Be sure to read it before signing it!

Apartment complex managers say most people don't read the whole lease before signing it. Later, if there's a problem, they'll say, "You didn't tell me that." Then they'll actually read

the entire document.

The lease is an agreement between the owner and the person renting an apartment. There is no standard lease -- some are long and some are short. Most cover similar issues, but the details can differ significantly. Failure to know the terms of a lease is not a defense for violating the terms. No verbal agreement will change any part of the lease. If you don't agree with

all the terms, don't sign.

If the apartment manager and tenant agree to any change, both should initial the change, as well as additions or

deletions to the contract.

Selling? Don't kill the deal on social media

Social media isn't private (that should be obvious from the word "social"), yet buyers and sellers still accidentally kill their deals with poorly considered posts.

No matter which side of the real estate transaction you are on, strive to make social media posts that emphasize the best parts of your home deal.

What makes social media a great advertising tool is that friends can share with friends and they can share with their friends, and the reach of your post multiplies among potentially interested parties. So, never post a reason not to buy, like a leaky roof or faulty HVAC system.

In fact, it's a bad idea to say anything negative about the neighbors or the community, too. You don't want potential buyers to know your neighbor is crazy or a criminal when you are selling your house. If there were crimes in your neighborhood, you don't want to emphasize that fact when you are selling.

Even if you set your post to private, your friends still see it, and they still talk, even if it is done innocently. If you are selling, you really want your posts to be public so everyone can see or share. Just keep in mind that the agent of your potential buyer is watching, too. There is no good reason to give that agent a reason to suggest a lower bid.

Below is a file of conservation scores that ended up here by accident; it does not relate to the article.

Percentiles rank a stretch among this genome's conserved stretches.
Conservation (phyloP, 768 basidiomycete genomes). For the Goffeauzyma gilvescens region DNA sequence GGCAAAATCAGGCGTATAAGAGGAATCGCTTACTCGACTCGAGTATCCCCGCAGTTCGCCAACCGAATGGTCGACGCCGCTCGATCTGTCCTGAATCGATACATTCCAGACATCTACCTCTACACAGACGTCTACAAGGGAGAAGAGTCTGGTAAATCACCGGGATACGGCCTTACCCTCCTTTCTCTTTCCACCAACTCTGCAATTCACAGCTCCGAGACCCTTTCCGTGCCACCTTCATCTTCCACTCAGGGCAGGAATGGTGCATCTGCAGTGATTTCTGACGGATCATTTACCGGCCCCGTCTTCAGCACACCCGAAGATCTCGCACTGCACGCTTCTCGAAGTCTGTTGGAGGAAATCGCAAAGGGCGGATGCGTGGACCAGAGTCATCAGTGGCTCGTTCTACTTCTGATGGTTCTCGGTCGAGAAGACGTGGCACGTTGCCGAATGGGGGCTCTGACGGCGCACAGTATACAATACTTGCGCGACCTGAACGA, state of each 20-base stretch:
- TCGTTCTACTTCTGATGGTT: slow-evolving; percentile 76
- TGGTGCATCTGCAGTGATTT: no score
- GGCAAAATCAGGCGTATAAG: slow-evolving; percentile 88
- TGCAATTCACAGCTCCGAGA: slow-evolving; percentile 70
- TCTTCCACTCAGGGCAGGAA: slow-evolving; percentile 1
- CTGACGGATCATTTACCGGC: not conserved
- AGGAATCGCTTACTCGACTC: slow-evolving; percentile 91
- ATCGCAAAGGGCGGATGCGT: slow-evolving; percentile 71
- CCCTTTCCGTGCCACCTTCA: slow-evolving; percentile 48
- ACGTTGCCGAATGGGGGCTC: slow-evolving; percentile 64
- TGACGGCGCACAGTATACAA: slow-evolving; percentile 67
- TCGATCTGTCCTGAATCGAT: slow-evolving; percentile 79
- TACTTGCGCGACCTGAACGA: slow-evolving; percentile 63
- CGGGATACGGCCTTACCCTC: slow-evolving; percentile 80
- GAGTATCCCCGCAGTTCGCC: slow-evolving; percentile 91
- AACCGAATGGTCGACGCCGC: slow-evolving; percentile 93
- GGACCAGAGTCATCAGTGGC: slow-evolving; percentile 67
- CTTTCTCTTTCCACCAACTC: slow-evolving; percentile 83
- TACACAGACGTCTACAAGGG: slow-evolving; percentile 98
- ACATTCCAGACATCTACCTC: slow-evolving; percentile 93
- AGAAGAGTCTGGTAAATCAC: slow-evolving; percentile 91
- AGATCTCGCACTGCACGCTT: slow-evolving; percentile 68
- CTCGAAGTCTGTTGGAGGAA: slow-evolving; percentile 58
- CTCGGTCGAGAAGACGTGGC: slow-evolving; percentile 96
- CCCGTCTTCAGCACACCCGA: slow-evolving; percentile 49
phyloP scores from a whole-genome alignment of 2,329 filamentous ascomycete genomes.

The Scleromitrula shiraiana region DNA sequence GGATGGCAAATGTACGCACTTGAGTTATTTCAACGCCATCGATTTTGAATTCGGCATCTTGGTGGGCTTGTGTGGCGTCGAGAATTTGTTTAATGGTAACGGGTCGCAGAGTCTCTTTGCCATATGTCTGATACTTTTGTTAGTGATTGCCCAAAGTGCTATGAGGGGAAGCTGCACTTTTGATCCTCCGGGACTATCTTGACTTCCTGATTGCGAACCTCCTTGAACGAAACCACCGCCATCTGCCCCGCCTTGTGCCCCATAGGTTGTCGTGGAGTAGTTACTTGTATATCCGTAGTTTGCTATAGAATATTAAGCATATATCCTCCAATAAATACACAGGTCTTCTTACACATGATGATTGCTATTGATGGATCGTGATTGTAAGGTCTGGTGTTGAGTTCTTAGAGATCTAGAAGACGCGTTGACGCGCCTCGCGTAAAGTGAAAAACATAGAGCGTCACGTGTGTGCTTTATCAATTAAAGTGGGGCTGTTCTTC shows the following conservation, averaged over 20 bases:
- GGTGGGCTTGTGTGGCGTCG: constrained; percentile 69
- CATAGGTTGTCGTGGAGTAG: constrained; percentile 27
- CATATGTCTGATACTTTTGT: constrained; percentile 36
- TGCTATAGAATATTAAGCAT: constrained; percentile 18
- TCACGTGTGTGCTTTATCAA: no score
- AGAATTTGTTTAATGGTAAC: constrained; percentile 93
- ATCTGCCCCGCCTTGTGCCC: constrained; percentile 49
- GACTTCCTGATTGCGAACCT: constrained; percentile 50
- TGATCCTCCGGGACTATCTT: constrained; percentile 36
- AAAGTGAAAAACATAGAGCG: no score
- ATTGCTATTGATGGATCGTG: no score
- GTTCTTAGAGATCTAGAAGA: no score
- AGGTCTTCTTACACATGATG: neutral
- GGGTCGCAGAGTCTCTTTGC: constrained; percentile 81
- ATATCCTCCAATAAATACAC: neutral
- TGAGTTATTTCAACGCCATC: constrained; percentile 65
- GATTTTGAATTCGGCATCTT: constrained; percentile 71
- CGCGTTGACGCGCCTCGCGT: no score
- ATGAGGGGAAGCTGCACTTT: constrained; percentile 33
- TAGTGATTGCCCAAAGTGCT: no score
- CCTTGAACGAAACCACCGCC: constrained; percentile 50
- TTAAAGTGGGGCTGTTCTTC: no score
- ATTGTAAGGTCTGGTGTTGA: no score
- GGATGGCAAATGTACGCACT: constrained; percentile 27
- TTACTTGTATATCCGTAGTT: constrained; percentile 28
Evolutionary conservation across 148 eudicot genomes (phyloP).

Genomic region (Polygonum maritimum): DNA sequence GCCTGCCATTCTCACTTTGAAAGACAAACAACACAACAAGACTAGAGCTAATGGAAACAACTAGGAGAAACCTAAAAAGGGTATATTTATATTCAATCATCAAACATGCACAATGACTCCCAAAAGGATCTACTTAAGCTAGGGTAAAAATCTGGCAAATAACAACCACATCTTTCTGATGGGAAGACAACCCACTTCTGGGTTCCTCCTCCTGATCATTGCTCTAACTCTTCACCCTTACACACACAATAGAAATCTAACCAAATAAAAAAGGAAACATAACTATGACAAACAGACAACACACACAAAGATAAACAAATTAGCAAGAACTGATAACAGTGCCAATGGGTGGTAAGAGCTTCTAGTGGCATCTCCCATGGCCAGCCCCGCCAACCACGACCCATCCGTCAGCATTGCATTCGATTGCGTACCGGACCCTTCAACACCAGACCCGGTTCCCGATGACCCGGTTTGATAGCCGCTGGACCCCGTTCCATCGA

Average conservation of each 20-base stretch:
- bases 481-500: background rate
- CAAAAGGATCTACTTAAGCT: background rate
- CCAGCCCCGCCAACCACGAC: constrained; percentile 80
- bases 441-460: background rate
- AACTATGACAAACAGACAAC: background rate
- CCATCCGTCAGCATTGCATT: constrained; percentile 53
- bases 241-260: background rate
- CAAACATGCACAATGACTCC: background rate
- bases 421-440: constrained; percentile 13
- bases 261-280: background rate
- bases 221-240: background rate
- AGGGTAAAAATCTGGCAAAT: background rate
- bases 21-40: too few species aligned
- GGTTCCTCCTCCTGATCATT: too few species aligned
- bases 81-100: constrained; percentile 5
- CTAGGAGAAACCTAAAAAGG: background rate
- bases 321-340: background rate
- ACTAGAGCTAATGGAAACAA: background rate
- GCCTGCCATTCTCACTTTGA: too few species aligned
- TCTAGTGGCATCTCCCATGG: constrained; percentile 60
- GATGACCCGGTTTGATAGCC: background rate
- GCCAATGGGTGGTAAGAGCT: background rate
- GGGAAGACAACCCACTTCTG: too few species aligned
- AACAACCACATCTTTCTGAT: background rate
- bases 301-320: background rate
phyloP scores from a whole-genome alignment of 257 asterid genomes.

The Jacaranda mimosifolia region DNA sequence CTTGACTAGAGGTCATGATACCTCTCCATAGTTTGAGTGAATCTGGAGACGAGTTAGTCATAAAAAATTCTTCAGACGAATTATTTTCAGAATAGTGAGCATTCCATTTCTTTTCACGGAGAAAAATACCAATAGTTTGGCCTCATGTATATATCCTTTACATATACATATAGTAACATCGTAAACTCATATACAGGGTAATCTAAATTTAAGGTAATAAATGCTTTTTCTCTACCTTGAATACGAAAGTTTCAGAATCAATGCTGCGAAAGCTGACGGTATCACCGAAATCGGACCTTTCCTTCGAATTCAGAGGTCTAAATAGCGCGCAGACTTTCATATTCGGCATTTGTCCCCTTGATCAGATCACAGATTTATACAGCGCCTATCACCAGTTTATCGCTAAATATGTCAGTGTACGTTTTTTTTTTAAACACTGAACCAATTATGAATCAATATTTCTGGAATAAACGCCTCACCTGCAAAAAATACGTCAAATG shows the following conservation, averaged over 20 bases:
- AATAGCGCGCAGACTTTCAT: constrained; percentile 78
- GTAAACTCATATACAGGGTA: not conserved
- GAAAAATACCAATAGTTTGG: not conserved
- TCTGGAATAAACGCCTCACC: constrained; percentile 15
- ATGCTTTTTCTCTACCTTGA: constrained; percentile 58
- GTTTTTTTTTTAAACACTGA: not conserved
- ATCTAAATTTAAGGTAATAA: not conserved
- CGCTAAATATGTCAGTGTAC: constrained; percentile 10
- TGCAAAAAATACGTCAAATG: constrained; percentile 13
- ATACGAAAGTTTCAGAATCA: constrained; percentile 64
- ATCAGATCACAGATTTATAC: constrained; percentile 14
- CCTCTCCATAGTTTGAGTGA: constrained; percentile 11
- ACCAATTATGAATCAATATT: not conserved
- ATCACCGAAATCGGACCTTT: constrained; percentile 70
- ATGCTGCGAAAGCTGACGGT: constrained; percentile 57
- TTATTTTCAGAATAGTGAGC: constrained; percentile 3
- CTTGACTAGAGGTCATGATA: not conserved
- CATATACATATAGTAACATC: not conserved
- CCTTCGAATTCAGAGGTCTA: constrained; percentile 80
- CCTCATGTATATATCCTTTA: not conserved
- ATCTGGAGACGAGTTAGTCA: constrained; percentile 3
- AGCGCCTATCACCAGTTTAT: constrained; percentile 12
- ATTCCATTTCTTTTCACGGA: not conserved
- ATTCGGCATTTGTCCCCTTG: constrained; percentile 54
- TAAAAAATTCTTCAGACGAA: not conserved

What you do want people to see are the positive changes you have made in the bathroom, or that you love the local elementary school and community. These things sell a house and make the deal attractive.

How should I finance home renovations?

Inevitably, all homeowners need to make home improvements -- a roof or flooring, for example, or even a big project such as adding a bedroom. So, as you might expect, there are several different ways to finance these.

A lot of people are doing just that. According to the Joint Center for Housing Centers of Harvard University (JCHS), home improvement project spending increased from $328 billion in 2019 to $472 billion in 2022, with estimated 2023 spending of $485 billion.

Several types of home improvement financing are available, including home equity loans, a home equity line of credit (HELOC), or cash-out refinancing.

A home equity loan is a second loan on your house. It is a fixed-rate, lump-sum loan with monthly payments that remain the same for the duration of the loan term.

A HELOC is also a second loan and has a credit limit and revolving balance, similar to a credit card. It is good for homeowners who have several large payments due over time on big projects. However, the interest rate on a HELOC is often variable, so it could rise over time.

Cash-out refinancing retires your existing mortgage and creates a new first mortgage on your home.

In most cases, you won't be able to refinance your total home value. Depending on the type of loan you get, you will have to leave 15 to 20 percent in the home. Getting the loan depends on the amount of equity in your home and your present financial circumstances.

If you have a home worth $200,000 and you have $100,000 left to pay on your home, this leaves you with $100,000 equity. You can't cash out all of that. Let's say you have to leave 20 percent of the home value. That leaves you with $60,000 cash. That cash won't be taxed. You will pay it back by paying your mortgage.

To qualify for cash-out refinancing, you must have a credit score of at least 620 and a debt-to-income ratio of at least 50 percent or lower.

Contact me today with all your Real Estate needs.

I pride myself in personal, honest, and

amazing customer service!

Brandy Lazar

DRE #02076920

805 405-3381

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